Be Curious. Be Creative. Be Collaborative. Be Colourful. Be Courageous.
Spin the Golden Light Bulb is Jackie Yeager’s debut novel. I’ve been having lots of luck finding brilliant debut novels recently and this middle grade novel is no exception. Jackie Yeager takes us on a journey to 2071, where people travel by aero-car and kids are referred to at school by their number, not name.
Kia Krumpet’s number is 718, she has an ex-best friend and no one at her school, Crimson Elementary School, has ever won a Golden Light Bulb in the Piedmont Challenge. If Kia doesn’t secure one of the coveted Piedmont Challenge positions, she won’t be able to enrol in her dream school, Piedmont Inventors Prep School (PIPS).
Instead, she’ll face programming like everyone else, and she can’t imagine anything worse. Programming determines which one of six academic categories sixth graders will study for the next six years – Art Forms, Communication, Earth and Space, Human History, New Technology, and Math.
Kia has dreamed of attending PIPS since discovering her Grandma Kitty won the first Piedmont Challenge. Kia has a list of 67 inventions she wants to create but unless she is successful in gaining entry to PIPS she’ll never have the chance.
I loved so many things about this book:
- The fact that the main character is a young girl who strives to be given the opportunity to attend the school of her dreams
- Being smart is a good thing!
- Being good at more than one academic area is a great thing!
- While academics is really important, so is character and creativity!
- It’s okay to be passionate about anything – inventing, mechanics, art, whatever you love
- The creativity of all of the inventions described is wonderful and makes your brain smile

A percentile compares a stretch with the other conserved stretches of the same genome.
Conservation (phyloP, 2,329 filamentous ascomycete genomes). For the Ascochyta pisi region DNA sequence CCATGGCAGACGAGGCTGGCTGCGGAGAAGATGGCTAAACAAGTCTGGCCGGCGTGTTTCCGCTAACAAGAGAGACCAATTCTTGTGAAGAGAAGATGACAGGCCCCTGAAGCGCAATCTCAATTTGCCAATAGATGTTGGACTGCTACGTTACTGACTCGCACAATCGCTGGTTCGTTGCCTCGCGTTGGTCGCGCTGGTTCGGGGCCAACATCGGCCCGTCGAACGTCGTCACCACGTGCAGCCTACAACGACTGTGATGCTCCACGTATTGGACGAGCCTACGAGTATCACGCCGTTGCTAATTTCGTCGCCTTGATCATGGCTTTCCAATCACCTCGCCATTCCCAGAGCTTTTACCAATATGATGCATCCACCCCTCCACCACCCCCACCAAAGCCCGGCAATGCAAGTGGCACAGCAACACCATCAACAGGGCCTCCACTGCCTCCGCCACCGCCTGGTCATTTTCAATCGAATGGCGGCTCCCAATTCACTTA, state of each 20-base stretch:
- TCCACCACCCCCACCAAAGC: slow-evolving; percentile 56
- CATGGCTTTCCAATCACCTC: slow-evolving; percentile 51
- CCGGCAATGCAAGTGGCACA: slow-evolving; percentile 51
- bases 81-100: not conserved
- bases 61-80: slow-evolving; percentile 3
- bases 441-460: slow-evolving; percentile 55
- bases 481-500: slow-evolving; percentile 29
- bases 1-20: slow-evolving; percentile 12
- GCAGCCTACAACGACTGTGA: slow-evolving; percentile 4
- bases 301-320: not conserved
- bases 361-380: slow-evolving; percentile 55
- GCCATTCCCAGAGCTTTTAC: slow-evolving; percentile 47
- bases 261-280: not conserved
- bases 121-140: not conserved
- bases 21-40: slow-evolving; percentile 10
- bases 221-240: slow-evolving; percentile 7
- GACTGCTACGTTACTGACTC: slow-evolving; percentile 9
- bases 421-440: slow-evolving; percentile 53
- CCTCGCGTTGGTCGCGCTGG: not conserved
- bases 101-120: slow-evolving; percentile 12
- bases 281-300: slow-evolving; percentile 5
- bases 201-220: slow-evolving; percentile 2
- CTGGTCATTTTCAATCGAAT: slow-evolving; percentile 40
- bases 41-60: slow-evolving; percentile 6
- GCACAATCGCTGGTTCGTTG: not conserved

- The kids, especially funny, loyal and forgiving Anders
- Learning to be a good friend, family relationships, loyalty, teamwork, forgiveness, working hard and having fun are all explored
- Nacho Cheese Ball. I guarantee you’ll want to try this sport when you read about it
- The writing style. I found myself slipping into this world very easily and found the characters interesting and relatable, and the plot engaging
- The illustrations. Gabrielle Esposito has really captured the essence of the book in her illustrations. They’re fun, imaginative and correspond well with what’s happening in the chapters.
My only real grumble with this book is that the separation of tasks whilst making the set piece and costumes was so clichéd. The girls made the costumes and the boys made the set piece. I had some hope when Mare knew about the best types of wood to use because of her experience with her father’s constructions work, but when it came time to build and work on the mechanics of their project it was a job for the boys.
I came away from reading this book wanting to strive to achieve my goals (and to believe in myself while I’m working towards them), to be a better friend, to have more fun and to add Jackie Yeager to my ‘read this author’s next book regardless of the blurb’ list. The way this book ends leaves plenty of room for a sequel, which I’d be very interested in getting my hands on.
“Being courageous is the opposite of what it means to conform.”
Thank you so much to NetGalley and Amberjack Publishing for the opportunity to read this book.
Once Upon a Blurb
It’s the year 2071 and eleven year old Kia Krumpet is determined to build her 67 inventions, but she won’t have the opportunity to unless she earns a spot at PIPS, the Piedmont Inventor’s Prep School. Kia, who has trouble making friends at school, has dreamed of winning the Piedmont Challenge and attending PIPS ever since she learned that her Grandma Kitty won the very first Piedmont Challenge. After she and four of her classmates are selected to compete for a spot at PIPS, they travel by aero-bus to Camp Piedmont to solve a task against forty nine other state teams to earn their place at the best inventor’s school in the country.